Noa: I love that they came up with their own system for doing it instead of trying to fit it into some kind of academic structure that they've learned, which eventually will, I'm sure be helpful to them, but, but for now, for them to, to kind of have to think through how they wanted to do it, I feel like that's a pretty interesting aspect of the experience as well.

Astrid: Absolutely completely. And they did reference certain basic things. They broke things into the big structures and they were every now and then a dominant chord, or you know, some, some visiting strange harmony from another planet would show up and they would identify it, but then it intrigued them. It had meaning for them. It wasn't just an academic exercise.

Noa: You described Beethoven, how for you, one of the things you're looking for is to identify the, the idea and then how it's developed and expanded and modified and interacts with other things over time. And then you also mentioned contemporary composers where some of it's intentionally breaking the rules and so forth it's to some degree, whether it's Mozart or Schubert or Beethoven or whatever it may be like, are the things that you're looking for different and informed by what you understand about the composer and what their intentions might've been?

Astrid: Yes. I think, um, you know, we all come from a tradition. So these composers that we're encountering for the first time, maybe also come from, from there, there things that informed their process and how they write. And so often, you know, you'll sort of, I find myself looking for the usual things like Henry did when he saw the score for the first time, you know, markers, clues, repetitions, reiterations ways in which small things are becoming developed. And I think that's, that's kind of a hallmark. I learned that from Leonard Bernstein, uh, years ago, not personally, but through his writings and certainly his, his, uh, video work that one of the hallmarks of classical music is it, it has to develop, you know, an idea has to sort of come to a conclusion at the end of the work or the end of the movement, and it's been transformed in some way.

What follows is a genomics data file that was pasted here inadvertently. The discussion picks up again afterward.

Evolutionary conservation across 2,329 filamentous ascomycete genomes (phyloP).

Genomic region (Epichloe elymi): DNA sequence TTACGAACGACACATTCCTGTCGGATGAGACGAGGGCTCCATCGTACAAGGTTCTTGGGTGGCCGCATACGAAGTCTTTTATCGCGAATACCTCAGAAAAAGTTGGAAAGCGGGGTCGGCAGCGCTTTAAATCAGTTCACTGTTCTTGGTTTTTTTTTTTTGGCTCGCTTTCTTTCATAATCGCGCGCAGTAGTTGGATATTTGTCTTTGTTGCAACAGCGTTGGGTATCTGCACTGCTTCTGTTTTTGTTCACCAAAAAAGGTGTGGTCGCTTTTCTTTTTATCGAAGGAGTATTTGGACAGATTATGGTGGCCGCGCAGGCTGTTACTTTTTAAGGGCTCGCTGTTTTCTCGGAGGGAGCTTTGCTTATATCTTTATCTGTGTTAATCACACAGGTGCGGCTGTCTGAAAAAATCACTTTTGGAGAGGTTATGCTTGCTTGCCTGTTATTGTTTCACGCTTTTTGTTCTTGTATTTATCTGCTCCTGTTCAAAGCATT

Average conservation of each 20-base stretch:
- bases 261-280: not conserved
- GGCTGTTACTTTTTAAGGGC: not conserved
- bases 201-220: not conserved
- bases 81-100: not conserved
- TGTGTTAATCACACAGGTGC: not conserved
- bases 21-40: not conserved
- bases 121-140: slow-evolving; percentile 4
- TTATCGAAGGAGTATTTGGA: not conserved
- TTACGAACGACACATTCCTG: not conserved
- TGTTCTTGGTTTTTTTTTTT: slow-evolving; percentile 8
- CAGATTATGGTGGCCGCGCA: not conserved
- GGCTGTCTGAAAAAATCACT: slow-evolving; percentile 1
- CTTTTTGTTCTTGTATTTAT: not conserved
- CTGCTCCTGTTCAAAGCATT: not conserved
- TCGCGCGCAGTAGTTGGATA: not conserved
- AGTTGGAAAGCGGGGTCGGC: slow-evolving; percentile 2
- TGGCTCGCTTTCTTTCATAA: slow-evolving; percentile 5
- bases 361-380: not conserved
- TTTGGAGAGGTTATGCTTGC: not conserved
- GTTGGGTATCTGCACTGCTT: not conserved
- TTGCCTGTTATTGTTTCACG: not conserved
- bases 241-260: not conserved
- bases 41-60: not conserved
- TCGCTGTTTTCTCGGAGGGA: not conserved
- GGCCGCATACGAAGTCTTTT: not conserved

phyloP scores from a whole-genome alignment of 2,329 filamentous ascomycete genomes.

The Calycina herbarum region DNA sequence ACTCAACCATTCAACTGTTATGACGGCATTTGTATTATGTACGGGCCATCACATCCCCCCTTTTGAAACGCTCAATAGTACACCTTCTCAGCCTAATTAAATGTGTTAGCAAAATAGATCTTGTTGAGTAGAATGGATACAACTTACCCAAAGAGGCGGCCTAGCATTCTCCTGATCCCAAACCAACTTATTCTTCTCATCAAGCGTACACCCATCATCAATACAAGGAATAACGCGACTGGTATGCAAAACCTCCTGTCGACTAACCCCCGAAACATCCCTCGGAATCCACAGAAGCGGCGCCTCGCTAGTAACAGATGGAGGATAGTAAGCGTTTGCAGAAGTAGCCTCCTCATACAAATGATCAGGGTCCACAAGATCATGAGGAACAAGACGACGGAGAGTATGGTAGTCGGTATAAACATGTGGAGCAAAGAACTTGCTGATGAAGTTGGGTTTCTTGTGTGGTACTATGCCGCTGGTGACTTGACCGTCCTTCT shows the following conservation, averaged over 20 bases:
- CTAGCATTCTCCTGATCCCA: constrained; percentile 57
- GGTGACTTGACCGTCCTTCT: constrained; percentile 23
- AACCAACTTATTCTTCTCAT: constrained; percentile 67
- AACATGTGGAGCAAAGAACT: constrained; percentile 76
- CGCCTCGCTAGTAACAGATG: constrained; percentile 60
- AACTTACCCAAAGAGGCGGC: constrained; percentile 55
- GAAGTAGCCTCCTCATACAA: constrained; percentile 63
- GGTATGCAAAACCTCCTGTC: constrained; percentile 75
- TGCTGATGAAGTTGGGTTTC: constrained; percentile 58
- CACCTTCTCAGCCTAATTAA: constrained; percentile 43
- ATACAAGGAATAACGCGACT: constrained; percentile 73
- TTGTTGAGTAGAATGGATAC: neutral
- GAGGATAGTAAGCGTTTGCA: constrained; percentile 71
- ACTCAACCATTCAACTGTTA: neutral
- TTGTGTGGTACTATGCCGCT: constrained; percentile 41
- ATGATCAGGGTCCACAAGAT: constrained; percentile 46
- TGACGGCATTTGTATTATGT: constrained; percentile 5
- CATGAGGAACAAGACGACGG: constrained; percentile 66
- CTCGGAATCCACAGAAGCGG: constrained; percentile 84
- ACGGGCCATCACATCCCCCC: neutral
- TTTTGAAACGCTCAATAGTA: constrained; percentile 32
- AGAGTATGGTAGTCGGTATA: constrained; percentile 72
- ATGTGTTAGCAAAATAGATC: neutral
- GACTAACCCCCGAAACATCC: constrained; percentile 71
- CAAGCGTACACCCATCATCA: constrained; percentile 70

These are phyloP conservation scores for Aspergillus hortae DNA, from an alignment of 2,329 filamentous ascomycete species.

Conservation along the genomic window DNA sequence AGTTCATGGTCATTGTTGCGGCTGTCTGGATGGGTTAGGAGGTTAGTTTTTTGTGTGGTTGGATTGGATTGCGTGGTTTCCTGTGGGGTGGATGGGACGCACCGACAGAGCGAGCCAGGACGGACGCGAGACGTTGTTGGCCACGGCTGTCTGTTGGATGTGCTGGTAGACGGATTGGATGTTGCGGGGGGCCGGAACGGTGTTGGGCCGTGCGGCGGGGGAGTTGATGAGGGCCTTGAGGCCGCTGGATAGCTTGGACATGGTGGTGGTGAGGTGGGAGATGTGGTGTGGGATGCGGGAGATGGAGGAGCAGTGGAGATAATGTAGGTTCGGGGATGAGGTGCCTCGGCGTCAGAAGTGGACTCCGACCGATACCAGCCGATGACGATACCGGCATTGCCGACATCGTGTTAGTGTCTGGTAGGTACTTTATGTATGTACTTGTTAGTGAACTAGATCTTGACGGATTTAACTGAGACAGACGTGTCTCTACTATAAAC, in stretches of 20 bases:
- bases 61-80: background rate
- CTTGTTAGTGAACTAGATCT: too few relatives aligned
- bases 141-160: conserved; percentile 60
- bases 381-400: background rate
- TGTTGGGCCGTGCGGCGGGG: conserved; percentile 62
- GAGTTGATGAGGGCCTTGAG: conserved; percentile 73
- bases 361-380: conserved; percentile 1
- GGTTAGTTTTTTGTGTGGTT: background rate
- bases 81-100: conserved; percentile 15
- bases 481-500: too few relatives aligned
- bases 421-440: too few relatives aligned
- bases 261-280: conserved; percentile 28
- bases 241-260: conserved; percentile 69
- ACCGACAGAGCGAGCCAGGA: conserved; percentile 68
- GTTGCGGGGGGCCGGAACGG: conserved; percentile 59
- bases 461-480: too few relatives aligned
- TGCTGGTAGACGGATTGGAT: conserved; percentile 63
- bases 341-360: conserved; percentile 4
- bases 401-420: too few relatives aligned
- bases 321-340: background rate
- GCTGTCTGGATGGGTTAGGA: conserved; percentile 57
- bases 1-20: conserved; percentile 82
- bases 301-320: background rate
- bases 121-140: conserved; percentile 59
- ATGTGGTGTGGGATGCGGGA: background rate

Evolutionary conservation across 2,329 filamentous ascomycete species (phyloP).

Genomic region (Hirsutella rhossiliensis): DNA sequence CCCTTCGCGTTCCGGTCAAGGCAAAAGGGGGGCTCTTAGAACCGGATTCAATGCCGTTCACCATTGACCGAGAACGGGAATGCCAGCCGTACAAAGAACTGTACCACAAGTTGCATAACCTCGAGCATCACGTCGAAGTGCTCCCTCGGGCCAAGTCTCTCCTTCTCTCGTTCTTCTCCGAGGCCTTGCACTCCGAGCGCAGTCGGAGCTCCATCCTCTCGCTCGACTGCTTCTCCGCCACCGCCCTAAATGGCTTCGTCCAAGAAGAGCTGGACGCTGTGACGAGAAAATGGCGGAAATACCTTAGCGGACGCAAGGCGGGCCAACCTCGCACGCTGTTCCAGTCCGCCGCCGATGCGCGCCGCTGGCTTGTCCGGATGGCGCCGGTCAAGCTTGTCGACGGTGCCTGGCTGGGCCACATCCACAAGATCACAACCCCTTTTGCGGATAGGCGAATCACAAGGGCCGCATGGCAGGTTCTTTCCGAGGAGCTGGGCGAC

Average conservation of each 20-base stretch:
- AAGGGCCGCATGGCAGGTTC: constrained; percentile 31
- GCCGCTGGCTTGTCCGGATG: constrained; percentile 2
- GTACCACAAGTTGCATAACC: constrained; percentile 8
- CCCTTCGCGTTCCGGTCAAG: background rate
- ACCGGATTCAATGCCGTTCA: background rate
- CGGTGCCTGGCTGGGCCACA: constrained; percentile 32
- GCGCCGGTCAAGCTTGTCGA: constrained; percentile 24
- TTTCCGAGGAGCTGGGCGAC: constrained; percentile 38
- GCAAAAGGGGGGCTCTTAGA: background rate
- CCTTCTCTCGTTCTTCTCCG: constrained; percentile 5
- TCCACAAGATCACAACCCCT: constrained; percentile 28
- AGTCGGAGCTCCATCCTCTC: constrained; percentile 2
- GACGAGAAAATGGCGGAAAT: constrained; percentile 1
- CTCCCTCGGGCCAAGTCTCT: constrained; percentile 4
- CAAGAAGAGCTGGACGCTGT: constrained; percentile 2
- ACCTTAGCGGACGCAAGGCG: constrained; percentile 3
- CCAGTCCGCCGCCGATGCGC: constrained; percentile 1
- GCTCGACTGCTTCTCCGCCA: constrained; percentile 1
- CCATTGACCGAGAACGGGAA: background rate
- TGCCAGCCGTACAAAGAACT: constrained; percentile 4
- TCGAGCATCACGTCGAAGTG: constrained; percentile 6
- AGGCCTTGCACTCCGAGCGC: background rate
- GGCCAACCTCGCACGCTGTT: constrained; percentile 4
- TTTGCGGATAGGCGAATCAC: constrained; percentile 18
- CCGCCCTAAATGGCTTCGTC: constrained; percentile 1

Astrid: So I tend to take that approach to any new piece. And if I see that that's not what's at work, then I have to say, Oh, there's another system at work here. Okay. And there again is your curiosity, right? Blow that old model out and say, okay, what am I not seeing? And maybe certain things are just hard to look at and understand, and then you play them. You start to get a feel, you notice that there's an atmosphere that's created, or the rhythm has a certain feel. Those things are very important. I think our instinctive reaction to music is tremendously important. And the danger and all this about I'm talking about today is that it might sound like, Oh, you have to study. But, but it's the idea is to have something that breathes and feels alive and it moves you and compels you to want to know more. So I think that a good piece of music, if I can be so bold as to say that at, or an effective piece of music will pull the interpreter and listener in, in, in ways that really cement that dedication. Like I better figure this out because this is, this is worth figuring out and bringing to the world of sound.

Noa: A lot of what you're describing reminds me of something that I read in, uh, Daniel Levitin, his book, "This is Your Brain on Music." There is, there was one part that stood out to me. I'm probably gonna mess up how exactly he put it. But basically he said, you know, when your brain hears music, it's really just trying to figure out what's going to happen next. Right. Sort of like schema theory. It's trying to figure, when you go to a restaurant, you kind of know what to expect. And some of the details might be different, but fundamentally you, you don't expect to pay first and then have the people choose what you are going to eat on your behalf. Like there are certain expectations and in terms of looking at the score and looking for patterns and when things come back and how they're slightly modified and so forth, it sounds a little bit like it fits in with maybe how it seems our brain works and what it enjoys when it's hearing. Yeah.

Astrid: Yeah. I think that's wonderful. I haven't read Levitin's book, but I know I might even have it. I purchased it, but it's, it's waiting for me. Um, yeah, I think, you know, that's something, I imagine all performers at some point come to terms with, or, or, or develop, and that's a way to process new music. I don't mean contemporary music, but music that that's unfamiliar, how am I going to embrace it? How am I going to digest it? How am I going to make a plan to learn it? And how am I going to take it on as my next performance mission? Boy, that's a whole other chat.